Su'a Cravens ended the Giants' final drive with an interception in New York territory. It was Eli Manning's second pick of the quarter, with the other coming in the end zone by Quinton Dunbar after New York got to the Redskins 15 on a big play by Odell Beckham Jr.

This was a wild NFC East matchup that see-sawed the entire second half after Washington rallied from a 21-9 deficit.

The fourth quarter was wild with the matchup of Beckham and Redskins cornerback Josh Norman, leading to big plays by Beckham, an ejection of Giants center Weston Richburg and a personal foul against Norman for a big hit on Sterling Shepard.

In the end, Washington made the big plays in avoiding the 0-3 start. Only three teams since 1990 have made the playoffs after losing three in row to start the season.

The Giants had 11 penalties 128 yards, including a third-down hit to the helmet by Olivier Vernon that kept the Redskins' game-winning drive alive.

Shane Vereen scored on a 1-yard run, Manning threw a 23-yard TD to Shepard and Orleans Darkwa scored on a 2-yard run for New York. Josh Brown kicked two short field goals, the last a 30-yarder that gave New York a 27-26 lead with 7:53 to play (see full recap).

Vikings stop Newton, snap Panthers' home win streak
CHARLOTTE, N.C.  -- The Minnesota Vikings keep finding ways to overcome injuries --and keep finding ways to win football games.

Sam Bradford threw a touchdown pass to Kyle Rudolph, Marcus Sherels returned a punt for a score and the Vikings snapped the Carolina Panthers' 14-game home winning streak 22-10 on Sunday.

The Vikings put the clamps on Cam Newton, intercepting the league's reigning MVP three times and getting eight sacks, one of those resulting in a safety by Danielle Hunter. The eight sacks were the second-most ever against Newton.

"We have a great team -- the best team I have been a part of," said Vikings defensive end Everson Griffen, who had three sacks. "We come from every area on the field and we get sacks."

Said Newton: "They were dictating to us after they got the momentum."

The Vikings improved 3-0 despite losing running back Adrian Peterson and offensive tackle Matt Kalil to injuries last week. They lost starting quarterback Teddy Bridgewater in the preseason.

The Panthers were averaging 42 points per game in their last three home games, but could do little after bolting to a 10-0 lead. The Vikings held Carolina wide receivers Kelvin Benjamin and Devin Funchess without a catch.

"For him not to have any touches is baffling," Newton said of Benjamin. "We have to find ways" to get him the ball.

Cornerback Captain Munnerlyn said the Vikings focus was on shutting down Benjamin.

"We just knew where Benjamin was the whole time," Munnerlyn said. "Funchess, we weren't worried about him. It was Kelvin Benjamin. Me personally, I think No. 17 (Funchess) is not that good, so we weren't really worried about him." (see full recap)

Bills bounce back with win over Cardinals
ORCHARD PARK, N.Y.  -- LeSean McCoy scored twice and safety Aaron Williams returned a botched field-goal snap 53 yards for a touchdown in leading the Buffalo Bills to a 33-18 win over the Arizona Cardinals on Sunday.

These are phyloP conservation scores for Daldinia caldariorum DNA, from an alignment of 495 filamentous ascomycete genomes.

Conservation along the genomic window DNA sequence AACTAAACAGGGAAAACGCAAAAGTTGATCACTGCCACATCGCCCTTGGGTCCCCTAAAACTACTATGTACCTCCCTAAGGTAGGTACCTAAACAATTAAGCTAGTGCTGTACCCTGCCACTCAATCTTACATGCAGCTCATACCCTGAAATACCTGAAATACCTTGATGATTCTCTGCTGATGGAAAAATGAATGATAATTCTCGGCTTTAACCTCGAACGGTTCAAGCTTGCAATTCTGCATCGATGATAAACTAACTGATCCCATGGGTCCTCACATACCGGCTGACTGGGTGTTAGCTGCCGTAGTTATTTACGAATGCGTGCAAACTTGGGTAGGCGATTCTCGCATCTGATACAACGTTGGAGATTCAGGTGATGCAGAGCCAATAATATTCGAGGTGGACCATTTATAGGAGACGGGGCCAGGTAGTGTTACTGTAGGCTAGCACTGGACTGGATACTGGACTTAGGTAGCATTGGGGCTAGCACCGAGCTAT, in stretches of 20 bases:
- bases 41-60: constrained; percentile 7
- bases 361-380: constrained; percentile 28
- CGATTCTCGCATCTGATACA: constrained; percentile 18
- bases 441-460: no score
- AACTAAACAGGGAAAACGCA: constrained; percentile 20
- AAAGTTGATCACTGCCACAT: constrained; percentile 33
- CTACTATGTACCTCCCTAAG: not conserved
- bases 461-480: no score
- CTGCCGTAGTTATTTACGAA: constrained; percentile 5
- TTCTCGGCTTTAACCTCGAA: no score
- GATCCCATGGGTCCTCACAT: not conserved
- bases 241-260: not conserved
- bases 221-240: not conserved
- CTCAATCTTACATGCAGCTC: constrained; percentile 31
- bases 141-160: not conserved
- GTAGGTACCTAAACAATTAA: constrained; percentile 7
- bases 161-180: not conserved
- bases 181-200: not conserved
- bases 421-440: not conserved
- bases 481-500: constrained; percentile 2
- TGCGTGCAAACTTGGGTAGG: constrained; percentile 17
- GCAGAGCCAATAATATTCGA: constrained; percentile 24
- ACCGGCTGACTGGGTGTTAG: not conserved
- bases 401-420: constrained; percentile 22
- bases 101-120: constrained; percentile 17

Quarterback Tyrod Taylor also scored on a 20-yard run at a time the Rex Ryan-coached Bills spent the past week taking the brunt of criticism after opening the season 0-2.

The win also came on the heels of Ryan firing offensive coordinator Greg Roman and replacing him with running backs coach Anthony Lynn.

McCoy scored on 24- and 5-yard runs, and finished with 110 yards rushing after combining for just 117 in his first two games. Taylor had 76 yards rushing, including a 49-yarder, the longest by a quarterback in team history.

Ryan's defense also bounced back after allowing 493 yards in 37-31 loss to the New York Jets on Sept. 15. The Bills limited Arizona to 348 yards and intercepted Carson Palmer on each of Arizona's final four possessions.

Stephon Gilmore had two interceptions.

Arizona (1-2) unraveled a week after a 40-7 win over Tampa Bay, and had a five-game road winning streak snapped going back to last season (see full recap).

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Phillies' clubhouse reflects on life of Marlins' Jose Fernandez

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The Associated Press

Phillies' clubhouse reflects on life of Marlins' Jose Fernandez

NEW YORK — The clubhouse mood following the Phillies17-0 loss to the Mets Sunday was somber, in part because of the disastrous game that had just wrapped up, but also because of the tragic news of Marlins star pitcher Jose Fernandez’s death in a boating accident early Sunday morning.

“It was rough. People are devastated. I didn’t even know him and I was crushed,” Phillies starter Jake Thompson said. “I can only imagine how that clubhouse feels. That’s something that I wouldn’t wish upon my worst enemy, to deal with something of that magnitude.”

Both teams paused for a moment of silence before Sunday’s game and the Mets taped a jersey bearing Fernandez’s name and number onto their dugout wall.

“This morning, that was quite a surprise,” manager Pete Mackanin said of the atmosphere of the day. “I don’t think it affected the players once the game started. It was such bad news this morning that everybody was kind of melancholy.”

Fernandez had built a strong track record against the Phillies in his young career, amassing a 2.88 ERA in six starts.

“It’s kind of cliché to say but you look at the start of his career and he could have been a Hall of Famer,” Thompson said.

Asked how he would remember facing Fernandez, Mackanin was succinct.

“He was a helluva pitcher,” he said.